I don’t know who or what prompted my friend Richard Greene to write what he did about Dallas-Fort Worth air quality (“Air quality not bad, getting better,” July 27), but the language he used sure looked like the same “don’t worry, be happy” arguments that officials at the Texas Commission on Environmental Quality promote these days.
Unfortunately for Greene, his column ran just after the worst week of North Texas ozone readings in 2014 re-established the fact that region has replaced Houston as the metropolitan area with the most abysmal air quality in Texas.
A single five-day reminder of what real summer looks like was enough to produce four readings above the 1997 smog standard that DFW should have conquered years ago. In contrast, Houston hasn’t had a single reading of that severity so far this year.
Dallas-Fort Worth also once again leads Houston in the total number of readings above the current smog standard.
Whenever state officials want to remind residents how much air quality has improved, they, like Greene, start from a decade or two ago. That’s because if they started from 2008, they couldn’t draw the same conclusion.
Since then, air quality in Dallas-Fort Worth has stagnated. In fact, the 2011 TCEQ plan rhetorically aimed at achieving that old 1997 smog standard actually made ozone worse.
It didn’t include any attempts to control major industrial sources of air pollution like the Midlothian cement plants, the East Texas coal plants, or the thousands of oil and gas sources that began operation in the Barnett Shale over the last eight years.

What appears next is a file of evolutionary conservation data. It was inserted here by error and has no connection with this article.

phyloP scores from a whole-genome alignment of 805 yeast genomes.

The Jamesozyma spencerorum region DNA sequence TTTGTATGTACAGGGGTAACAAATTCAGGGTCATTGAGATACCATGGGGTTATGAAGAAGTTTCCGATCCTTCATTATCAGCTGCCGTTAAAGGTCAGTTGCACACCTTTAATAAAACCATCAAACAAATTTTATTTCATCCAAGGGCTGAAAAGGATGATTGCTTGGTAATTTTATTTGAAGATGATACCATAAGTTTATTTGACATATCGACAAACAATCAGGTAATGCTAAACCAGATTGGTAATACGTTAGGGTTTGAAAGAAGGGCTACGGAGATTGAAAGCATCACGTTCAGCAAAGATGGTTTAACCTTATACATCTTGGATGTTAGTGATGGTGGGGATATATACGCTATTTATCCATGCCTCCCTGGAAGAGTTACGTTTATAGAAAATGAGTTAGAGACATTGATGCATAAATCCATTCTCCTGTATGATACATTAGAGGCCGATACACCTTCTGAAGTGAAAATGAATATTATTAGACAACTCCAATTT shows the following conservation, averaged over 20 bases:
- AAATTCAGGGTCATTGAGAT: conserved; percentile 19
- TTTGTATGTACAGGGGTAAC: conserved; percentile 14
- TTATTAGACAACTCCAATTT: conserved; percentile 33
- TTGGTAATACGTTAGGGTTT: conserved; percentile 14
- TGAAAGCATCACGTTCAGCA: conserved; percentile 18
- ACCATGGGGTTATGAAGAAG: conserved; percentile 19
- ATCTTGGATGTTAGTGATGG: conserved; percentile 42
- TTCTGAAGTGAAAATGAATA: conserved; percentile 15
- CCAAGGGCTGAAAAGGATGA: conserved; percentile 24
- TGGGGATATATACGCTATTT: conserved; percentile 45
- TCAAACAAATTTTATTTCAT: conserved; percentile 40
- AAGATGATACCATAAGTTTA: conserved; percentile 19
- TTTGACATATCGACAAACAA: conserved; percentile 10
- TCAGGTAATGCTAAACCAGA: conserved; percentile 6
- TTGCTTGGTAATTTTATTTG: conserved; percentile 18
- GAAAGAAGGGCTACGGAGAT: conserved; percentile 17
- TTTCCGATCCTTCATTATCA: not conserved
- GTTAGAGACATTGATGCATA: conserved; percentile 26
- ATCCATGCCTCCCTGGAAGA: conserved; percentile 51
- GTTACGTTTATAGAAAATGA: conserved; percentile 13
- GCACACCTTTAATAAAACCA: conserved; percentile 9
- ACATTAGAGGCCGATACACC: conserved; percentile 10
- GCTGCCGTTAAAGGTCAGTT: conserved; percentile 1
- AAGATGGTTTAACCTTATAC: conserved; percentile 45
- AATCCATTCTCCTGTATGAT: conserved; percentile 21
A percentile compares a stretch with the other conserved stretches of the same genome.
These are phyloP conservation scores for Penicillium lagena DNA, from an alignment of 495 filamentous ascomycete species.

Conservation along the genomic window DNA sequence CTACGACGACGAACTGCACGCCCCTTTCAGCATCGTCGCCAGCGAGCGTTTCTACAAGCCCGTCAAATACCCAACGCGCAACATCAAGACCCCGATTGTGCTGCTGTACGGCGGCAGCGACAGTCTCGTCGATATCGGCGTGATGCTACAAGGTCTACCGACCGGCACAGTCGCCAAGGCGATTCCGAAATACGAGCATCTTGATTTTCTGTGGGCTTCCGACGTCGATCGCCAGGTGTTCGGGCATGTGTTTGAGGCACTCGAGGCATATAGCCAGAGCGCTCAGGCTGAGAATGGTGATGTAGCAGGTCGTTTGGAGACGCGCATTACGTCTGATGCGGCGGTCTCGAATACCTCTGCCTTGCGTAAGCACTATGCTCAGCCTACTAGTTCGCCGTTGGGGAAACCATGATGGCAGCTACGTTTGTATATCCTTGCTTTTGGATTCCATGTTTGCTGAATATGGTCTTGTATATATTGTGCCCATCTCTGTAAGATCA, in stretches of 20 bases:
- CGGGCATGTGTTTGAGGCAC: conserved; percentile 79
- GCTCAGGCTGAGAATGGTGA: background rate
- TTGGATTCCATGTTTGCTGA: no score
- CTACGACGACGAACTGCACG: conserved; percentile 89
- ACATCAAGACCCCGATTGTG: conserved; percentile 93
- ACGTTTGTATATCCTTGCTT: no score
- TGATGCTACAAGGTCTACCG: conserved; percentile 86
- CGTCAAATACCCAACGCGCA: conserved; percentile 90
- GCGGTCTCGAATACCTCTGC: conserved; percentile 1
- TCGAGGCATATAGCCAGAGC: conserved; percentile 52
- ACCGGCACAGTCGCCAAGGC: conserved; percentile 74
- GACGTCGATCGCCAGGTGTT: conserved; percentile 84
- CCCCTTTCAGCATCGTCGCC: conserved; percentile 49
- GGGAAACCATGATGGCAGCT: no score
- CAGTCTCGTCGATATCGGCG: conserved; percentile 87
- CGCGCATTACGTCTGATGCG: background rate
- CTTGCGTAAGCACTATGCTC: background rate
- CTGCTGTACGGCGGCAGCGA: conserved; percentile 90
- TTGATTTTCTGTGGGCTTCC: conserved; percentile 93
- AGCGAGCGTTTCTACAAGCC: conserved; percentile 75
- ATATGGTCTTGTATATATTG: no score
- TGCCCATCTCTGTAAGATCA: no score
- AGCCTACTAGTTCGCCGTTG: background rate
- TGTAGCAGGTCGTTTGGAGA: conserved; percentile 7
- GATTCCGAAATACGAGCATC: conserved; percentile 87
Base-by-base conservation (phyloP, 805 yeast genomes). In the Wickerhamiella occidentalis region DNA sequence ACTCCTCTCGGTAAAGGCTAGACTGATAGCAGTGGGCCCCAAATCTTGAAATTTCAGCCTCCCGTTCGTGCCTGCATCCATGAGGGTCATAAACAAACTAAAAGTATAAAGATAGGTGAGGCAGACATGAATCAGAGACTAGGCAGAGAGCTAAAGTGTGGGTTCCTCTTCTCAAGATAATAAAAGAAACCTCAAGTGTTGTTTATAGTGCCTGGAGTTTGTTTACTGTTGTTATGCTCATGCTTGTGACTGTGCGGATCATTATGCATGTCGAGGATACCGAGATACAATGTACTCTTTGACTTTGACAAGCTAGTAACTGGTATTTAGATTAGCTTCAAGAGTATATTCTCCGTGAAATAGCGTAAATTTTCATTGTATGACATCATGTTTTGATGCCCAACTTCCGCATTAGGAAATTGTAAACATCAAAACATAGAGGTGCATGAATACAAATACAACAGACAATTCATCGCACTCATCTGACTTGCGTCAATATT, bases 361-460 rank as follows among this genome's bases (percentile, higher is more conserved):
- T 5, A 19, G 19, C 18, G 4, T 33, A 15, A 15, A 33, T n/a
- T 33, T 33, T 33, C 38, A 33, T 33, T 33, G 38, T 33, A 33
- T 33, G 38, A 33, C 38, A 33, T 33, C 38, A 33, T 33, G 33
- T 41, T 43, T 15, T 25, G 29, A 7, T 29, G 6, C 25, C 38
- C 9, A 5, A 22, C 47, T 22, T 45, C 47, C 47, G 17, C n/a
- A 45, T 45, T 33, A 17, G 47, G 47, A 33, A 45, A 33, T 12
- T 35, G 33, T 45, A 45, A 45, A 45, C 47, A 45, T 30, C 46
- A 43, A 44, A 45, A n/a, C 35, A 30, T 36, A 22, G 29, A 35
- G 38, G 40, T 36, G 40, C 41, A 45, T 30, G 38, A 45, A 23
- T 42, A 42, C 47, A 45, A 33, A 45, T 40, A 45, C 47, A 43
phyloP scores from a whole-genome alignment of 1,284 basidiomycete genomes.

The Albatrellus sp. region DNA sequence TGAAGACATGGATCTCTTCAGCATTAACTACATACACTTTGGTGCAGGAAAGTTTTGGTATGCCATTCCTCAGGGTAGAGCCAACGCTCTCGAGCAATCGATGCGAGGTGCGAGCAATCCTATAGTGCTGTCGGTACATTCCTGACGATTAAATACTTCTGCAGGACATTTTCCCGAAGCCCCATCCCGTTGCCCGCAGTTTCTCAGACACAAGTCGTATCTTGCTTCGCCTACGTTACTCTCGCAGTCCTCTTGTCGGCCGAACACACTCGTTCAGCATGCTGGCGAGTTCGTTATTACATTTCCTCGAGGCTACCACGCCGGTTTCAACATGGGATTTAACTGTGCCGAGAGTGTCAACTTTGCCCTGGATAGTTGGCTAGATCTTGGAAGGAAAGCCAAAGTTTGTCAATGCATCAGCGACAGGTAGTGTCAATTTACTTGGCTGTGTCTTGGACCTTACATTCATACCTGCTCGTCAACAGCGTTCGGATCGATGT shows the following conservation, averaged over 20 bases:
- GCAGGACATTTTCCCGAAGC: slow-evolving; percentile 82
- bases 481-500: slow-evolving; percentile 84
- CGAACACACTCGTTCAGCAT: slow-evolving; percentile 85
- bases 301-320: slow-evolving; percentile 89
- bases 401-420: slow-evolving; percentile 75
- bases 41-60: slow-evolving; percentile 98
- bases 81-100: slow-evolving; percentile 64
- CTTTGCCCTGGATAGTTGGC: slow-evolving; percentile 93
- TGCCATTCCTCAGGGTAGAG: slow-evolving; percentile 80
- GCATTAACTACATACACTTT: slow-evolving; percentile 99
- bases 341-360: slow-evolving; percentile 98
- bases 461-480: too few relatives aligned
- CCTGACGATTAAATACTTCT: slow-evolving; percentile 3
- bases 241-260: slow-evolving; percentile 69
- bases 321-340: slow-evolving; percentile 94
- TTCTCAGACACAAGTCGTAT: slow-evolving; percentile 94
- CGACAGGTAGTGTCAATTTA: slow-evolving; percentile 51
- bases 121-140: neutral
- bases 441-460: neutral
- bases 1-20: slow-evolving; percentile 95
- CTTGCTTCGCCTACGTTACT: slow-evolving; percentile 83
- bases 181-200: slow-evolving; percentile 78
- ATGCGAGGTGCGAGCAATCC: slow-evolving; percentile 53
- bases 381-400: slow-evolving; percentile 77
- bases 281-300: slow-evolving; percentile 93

It was the single worst failure of air quality planning in Texas history — so far.
But it may have a sequel. Gov. Rick Perry’s administration is once again drafting a lazy anti-smog plan that will not require any of those major sources to reduce pollution, instead relying on a new EPA-mandated gasoline formula to get the region “close enough” to the current standard.
According to its own predictions, however, “close enough” means the state is satisfied to leave at least four Dallas-Fort Worth monitors representing millions of residents in Tarrant County and Denton out of compliance.
It’s actually much worse than that. The smog standard the state claims it will be “close enough” to is one we already know is not protective of public health.
A survey of peer-reviewed, journal-published studies over the last decade indicates widespread health effects, including heart attacks, strokes, and respiratory disease are occurring at levels of smog currently defined as “safe.”
That’s why an independent panel of scientists recently recommended the EPA lower the national smog standard. The agency must decide to accept or reject that recommendation by December, about the same time the state will be holding public hearings on its newest do-nothing plan.
So while TCEQ is submitting a plan that won’t even achieve the current smog standard in Dallas-Fort Worth, the evidence points to a need to do much, much better.
This summer’s kind weather may yet see annual smog averages drop. But if you believe this will be the norm in coming years, then you might also believe we’re on the verge of lasting peace in the Middle East or that Justin Bieber is finally reaching maturity.
In its historic 2009 community health study, the Cook Children’s medical system found rates of childhood asthma in North Texas far exceeded state and national averages.
Texas Department of State Health Services data show Dallas-Fort Worth has one of the highest hospitalization rates for childhood asthma in the state, accounting for a third of the $172 million spent admitting kids for treatment in 2011.
We need a more serious approach to clean air than “close enough” to an already obsolete smog standard.
Jim Schermbeck is director of Downwinders at Risk, a 20-year old North Texas clean air group. www.downwindersatrisk.org